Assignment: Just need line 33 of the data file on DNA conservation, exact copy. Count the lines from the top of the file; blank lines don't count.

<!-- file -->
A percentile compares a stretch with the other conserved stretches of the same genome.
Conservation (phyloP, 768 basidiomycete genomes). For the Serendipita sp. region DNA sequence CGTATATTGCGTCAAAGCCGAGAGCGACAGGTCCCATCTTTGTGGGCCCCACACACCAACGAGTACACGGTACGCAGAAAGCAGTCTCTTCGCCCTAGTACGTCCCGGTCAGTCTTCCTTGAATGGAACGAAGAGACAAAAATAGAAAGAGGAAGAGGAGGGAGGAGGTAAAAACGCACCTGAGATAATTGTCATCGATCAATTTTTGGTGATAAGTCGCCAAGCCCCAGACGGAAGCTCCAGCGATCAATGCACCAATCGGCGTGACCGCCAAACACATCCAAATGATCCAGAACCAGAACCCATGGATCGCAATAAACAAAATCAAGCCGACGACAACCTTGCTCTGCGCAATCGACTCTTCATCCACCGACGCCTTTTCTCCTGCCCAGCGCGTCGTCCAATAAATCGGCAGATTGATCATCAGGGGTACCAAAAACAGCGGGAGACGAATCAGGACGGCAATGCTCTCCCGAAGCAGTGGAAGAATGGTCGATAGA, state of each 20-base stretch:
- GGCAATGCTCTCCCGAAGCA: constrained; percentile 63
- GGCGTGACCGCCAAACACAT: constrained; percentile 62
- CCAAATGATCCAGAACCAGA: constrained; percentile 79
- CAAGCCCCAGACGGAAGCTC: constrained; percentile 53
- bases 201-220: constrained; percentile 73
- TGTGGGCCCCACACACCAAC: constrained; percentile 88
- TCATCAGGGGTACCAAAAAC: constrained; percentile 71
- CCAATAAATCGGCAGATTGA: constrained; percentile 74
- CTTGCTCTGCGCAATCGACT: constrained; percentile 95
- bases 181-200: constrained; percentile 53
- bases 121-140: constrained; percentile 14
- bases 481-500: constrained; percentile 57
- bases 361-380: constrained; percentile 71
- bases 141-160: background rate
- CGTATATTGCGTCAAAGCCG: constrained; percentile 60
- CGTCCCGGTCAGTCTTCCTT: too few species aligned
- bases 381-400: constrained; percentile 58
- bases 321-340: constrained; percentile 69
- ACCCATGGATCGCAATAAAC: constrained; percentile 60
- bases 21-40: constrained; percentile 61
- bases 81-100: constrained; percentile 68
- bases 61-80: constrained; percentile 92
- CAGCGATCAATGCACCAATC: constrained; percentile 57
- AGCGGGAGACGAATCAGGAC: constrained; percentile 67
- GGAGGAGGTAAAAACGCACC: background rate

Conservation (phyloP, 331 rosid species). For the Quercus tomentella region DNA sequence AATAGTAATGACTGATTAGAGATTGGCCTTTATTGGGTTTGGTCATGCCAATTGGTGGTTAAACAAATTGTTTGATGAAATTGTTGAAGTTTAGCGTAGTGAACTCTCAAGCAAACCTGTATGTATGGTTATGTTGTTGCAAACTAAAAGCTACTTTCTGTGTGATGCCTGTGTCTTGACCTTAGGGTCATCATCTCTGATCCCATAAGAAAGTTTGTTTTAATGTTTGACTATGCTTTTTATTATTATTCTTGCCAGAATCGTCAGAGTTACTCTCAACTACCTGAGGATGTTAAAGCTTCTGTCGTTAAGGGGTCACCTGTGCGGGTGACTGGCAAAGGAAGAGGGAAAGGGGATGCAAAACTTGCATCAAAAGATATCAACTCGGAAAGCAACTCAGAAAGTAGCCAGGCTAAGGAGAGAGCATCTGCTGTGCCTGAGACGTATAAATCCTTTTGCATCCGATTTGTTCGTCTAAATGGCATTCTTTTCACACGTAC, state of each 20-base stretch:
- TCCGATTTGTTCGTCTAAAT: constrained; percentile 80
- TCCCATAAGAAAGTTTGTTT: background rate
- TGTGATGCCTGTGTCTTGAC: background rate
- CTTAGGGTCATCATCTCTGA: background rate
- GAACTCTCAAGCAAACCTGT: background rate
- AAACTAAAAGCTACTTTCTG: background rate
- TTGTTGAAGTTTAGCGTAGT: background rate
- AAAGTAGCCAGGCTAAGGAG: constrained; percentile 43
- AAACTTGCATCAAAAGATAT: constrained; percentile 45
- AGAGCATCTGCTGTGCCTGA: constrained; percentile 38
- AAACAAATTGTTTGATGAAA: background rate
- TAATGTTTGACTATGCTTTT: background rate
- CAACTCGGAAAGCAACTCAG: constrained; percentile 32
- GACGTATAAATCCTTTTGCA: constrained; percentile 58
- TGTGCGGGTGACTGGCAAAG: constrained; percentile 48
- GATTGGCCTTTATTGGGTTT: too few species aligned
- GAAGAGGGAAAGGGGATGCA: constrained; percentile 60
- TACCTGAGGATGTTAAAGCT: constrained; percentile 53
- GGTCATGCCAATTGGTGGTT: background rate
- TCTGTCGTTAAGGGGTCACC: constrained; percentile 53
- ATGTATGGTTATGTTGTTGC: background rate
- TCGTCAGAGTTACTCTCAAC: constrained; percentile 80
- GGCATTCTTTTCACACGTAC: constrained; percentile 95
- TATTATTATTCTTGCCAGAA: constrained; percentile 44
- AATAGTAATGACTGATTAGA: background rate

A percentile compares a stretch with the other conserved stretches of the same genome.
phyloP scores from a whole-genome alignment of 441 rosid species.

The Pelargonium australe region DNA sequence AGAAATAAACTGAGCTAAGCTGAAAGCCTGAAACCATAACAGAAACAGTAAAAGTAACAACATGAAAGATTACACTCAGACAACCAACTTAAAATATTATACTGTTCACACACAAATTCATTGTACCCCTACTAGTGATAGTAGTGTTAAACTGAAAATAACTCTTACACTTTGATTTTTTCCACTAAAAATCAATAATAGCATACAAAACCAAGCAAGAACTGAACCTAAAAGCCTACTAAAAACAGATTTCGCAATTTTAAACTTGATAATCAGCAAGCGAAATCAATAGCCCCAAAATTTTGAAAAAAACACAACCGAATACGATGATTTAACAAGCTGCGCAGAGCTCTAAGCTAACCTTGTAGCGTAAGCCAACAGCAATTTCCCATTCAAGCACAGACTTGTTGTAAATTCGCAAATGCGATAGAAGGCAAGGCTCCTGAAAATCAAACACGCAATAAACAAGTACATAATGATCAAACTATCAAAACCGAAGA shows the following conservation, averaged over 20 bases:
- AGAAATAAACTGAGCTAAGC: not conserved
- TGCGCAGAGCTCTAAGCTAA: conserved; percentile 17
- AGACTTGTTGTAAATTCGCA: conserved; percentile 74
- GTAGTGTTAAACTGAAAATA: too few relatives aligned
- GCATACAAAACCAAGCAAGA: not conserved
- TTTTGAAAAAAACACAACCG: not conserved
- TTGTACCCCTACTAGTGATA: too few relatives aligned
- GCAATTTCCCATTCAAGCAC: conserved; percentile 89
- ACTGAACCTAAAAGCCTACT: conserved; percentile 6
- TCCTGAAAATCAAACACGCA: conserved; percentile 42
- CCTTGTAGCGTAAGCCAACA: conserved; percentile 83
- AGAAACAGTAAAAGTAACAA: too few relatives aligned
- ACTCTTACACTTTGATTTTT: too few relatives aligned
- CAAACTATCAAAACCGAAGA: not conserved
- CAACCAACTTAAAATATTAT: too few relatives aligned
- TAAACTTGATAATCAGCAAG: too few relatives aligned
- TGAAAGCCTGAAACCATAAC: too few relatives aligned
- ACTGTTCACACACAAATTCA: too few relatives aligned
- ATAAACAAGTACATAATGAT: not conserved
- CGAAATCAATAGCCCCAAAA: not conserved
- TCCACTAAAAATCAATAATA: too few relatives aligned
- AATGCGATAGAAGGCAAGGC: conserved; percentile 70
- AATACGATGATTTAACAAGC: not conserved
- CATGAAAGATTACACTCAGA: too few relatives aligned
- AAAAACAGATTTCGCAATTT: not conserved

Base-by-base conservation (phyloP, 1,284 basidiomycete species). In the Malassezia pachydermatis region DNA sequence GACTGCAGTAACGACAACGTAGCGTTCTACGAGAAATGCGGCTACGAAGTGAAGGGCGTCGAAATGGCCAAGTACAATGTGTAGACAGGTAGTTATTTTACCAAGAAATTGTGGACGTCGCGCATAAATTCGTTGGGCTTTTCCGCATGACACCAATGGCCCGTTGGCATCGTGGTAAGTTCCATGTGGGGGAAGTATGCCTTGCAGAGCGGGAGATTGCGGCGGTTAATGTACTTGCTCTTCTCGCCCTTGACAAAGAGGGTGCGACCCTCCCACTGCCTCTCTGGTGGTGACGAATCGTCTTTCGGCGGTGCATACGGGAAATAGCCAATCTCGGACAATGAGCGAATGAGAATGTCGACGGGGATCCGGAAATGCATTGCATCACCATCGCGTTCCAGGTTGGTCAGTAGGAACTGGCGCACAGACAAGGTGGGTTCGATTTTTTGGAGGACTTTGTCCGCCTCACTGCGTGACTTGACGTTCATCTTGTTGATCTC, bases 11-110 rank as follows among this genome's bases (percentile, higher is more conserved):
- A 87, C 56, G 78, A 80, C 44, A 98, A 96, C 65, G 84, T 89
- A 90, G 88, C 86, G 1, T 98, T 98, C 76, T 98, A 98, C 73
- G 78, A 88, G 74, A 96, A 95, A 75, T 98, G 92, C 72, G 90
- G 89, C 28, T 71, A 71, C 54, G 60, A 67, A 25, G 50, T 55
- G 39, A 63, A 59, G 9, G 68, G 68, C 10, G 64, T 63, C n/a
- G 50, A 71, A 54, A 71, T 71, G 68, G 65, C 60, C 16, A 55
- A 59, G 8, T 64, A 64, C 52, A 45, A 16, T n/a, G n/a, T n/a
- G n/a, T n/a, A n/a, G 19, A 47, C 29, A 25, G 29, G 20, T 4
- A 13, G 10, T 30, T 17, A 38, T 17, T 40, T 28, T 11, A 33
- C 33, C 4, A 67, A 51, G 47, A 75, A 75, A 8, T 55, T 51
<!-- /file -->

- GAACTCTCAAGCAAACCTGT: background rate